As a new street food trader, this is the biggest purchase you make. Some opt for a gazebo, some for a trailer, but if you are considering buying a street food van, chances are you’re looking at a second hand vehicle, even if the kitchen will be new. So here we cover the basic options, and the things you need to look out for when getting yourself a catering truck.

There seems to be a trend towards calling tow-able white, boxy trailers “catering vans”. Those are trailers. I don’t care how much you would like to have the joy of breaking down on every major artery road in a 50 mile radius, it is and remains a trailer. For the purposes of this article, and for future reference, a truck or van is something that can move under its own steam. You took the engine out of your H-Van? That’s just a trailer now buddy. Ok. Rant over.

Food Van Options

Second Hand Street Food Van

A ready-converted, previously driven and used food van. As a beginner, chances are you  have our eye on one of these. Lots of character from the 1960-1980s body, converted and ready to trade. Comes with all the equipment you need and has passed a food hygiene inspection. First thing to remember is that is these things will break down. That is literally the nature of the Beast. If you want something reliable, you need to buy a brand new vehicle, and not worry about character.

Still keen? Excellent. You need to check:

  • The number plate on the DVLA website. Look at the MOT history. If that vehicle has advisories and previous failures coming out of its wheel arches it’s going to be a big project. You can also see the mileage there. You are looking for anything that suggests this vehicle doesn’t have much time left.
second hand food van problems

If you can see the floor from the cab, it’s what we’d call “characterful”.

  • What exactly you are buying. Sometimes you get the business, some times you get the pitch, sometimes all you get is the vehicle. A business with a full summer of events and a profitable product is worth a lot more than a dodgy white box with some pretty stickers on the outside. But if you already have your grand idea then there is no point spending money on someone else’s well-established dream.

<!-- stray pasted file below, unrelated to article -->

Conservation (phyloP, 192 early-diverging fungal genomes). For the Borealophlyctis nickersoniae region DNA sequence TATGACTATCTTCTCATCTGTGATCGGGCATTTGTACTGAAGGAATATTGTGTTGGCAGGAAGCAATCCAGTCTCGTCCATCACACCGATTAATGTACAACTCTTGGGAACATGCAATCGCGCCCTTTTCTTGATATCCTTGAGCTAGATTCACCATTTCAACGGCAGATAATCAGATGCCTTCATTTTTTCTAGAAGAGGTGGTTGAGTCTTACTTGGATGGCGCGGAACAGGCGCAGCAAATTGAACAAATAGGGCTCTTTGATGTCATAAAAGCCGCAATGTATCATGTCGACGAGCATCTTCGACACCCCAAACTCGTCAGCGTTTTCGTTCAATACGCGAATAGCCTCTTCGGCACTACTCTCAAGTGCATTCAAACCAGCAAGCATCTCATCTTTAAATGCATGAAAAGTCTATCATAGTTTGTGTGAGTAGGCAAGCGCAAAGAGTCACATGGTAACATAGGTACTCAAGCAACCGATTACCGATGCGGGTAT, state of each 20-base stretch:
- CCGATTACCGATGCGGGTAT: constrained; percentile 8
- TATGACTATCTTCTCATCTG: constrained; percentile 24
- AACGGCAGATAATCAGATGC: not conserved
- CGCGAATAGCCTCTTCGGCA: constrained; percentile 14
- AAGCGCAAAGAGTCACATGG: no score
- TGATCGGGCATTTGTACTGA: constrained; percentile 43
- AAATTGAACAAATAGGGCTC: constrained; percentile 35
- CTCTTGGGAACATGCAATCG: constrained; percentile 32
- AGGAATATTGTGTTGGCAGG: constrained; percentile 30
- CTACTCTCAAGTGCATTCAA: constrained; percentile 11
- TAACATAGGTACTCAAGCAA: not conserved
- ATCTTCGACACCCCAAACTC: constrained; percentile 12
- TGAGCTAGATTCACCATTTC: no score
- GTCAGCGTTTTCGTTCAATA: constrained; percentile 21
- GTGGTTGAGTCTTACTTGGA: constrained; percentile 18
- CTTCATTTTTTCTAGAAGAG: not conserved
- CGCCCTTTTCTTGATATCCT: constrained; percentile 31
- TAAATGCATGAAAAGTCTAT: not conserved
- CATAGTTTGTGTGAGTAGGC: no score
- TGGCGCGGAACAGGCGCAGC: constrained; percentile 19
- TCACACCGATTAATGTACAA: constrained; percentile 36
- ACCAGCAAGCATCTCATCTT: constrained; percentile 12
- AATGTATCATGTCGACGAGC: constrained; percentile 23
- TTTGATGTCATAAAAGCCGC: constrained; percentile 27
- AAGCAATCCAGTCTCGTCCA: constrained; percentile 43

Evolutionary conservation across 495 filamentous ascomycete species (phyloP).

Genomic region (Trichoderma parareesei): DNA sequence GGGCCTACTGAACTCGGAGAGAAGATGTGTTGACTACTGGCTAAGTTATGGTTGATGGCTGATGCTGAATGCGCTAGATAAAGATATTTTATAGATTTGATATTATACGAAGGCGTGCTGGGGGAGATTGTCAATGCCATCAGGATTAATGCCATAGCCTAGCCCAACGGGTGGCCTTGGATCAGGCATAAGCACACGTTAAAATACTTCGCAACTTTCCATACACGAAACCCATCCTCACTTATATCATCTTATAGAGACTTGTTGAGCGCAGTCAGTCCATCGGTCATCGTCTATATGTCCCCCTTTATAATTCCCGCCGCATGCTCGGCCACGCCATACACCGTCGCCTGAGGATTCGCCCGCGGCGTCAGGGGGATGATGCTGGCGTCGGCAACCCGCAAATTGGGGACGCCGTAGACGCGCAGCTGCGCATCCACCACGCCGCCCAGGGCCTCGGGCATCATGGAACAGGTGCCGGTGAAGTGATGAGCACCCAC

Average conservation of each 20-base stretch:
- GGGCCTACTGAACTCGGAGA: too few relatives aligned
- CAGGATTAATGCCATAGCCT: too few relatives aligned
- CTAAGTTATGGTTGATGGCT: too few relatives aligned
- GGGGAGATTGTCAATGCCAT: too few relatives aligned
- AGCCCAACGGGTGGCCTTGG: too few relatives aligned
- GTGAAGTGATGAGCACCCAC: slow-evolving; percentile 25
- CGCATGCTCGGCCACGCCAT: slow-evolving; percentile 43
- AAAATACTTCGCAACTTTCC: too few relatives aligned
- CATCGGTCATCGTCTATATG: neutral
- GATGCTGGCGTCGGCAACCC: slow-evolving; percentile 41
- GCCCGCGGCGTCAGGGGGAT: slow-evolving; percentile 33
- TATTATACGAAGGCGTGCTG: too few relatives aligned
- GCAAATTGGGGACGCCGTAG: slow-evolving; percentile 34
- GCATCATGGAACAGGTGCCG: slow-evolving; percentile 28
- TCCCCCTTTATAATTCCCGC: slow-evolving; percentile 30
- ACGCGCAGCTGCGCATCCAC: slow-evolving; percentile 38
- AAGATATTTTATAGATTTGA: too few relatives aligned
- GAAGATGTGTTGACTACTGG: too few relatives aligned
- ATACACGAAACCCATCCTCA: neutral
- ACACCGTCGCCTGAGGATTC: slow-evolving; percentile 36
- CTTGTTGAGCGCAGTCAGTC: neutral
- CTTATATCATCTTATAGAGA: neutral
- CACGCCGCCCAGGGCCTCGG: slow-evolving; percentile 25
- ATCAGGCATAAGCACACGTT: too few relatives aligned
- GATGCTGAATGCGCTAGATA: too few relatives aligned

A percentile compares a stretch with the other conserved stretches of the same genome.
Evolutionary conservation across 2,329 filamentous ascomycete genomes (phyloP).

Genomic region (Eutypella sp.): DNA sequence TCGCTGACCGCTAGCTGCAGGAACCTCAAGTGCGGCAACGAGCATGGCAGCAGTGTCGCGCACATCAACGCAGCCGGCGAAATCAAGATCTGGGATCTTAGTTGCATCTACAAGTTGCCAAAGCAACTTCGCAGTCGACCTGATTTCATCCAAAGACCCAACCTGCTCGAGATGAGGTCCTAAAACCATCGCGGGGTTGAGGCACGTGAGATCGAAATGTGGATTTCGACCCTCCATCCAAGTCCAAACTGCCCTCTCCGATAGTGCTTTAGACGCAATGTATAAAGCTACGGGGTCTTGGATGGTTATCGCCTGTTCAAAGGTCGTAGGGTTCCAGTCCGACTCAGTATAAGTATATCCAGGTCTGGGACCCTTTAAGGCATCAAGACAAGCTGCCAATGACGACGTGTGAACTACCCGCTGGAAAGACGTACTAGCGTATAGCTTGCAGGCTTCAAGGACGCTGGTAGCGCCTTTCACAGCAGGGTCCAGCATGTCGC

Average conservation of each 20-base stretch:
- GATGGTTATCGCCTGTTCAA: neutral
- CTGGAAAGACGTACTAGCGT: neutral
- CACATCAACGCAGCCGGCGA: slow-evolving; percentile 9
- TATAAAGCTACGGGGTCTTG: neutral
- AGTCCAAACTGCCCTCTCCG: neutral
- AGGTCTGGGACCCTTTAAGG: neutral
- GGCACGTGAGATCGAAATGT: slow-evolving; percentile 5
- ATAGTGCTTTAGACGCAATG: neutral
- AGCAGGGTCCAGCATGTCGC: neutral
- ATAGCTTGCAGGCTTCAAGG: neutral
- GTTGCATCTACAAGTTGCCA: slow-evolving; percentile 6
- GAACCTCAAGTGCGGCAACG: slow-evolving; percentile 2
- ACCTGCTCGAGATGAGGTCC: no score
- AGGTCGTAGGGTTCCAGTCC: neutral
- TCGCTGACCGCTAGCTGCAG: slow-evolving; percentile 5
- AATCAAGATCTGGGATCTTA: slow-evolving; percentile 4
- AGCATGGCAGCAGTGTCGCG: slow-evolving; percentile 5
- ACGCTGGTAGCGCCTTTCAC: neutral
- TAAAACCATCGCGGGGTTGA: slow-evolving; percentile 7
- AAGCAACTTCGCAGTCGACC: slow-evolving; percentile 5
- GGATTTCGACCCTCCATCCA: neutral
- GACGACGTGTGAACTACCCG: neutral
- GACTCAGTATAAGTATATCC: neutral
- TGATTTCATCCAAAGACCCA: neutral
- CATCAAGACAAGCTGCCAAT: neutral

• How much MOT you are getting. This applies more to the characterful trucks of yesteryear than the new transit-thingies. Getting an old van through an MOT will be your single biggest motoring expense of the year (you hope) so a long MOT is most of what you are paying for. Don’t expect these things to be reliable, do get good breakdown coverage.
  • What equipment is included. Custom-fitted, stainless steel work surfaces are, for example, worth a lot more than a cheap griddle. Properly inspected, gas safe certified equipment is worth a lot more than “it’s got a tea urn, but we’ve not had it connected. Should be easy to do though.”
  • Look at the documentation. If the seller is claiming any kind of food hygiene rating, you should be able to look up the company here. This does not mean you are guaranteed to pass with that vehicle. The rating is based on what the Environmental Health Officer thinks of you, your proposed business and your vehicle. They are not transferable between companies.
  • The type of vehicle you’re getting. There are these dinky little French vans that make just darling street food wagons. But finding parts for them is almost impossible. The same applies to any vehicle that isn’t still in production. I’m not saying you shouldn’t buy them – that would be magnificently hypocritical of me as I own two, but you need to know what you are letting yourself in for.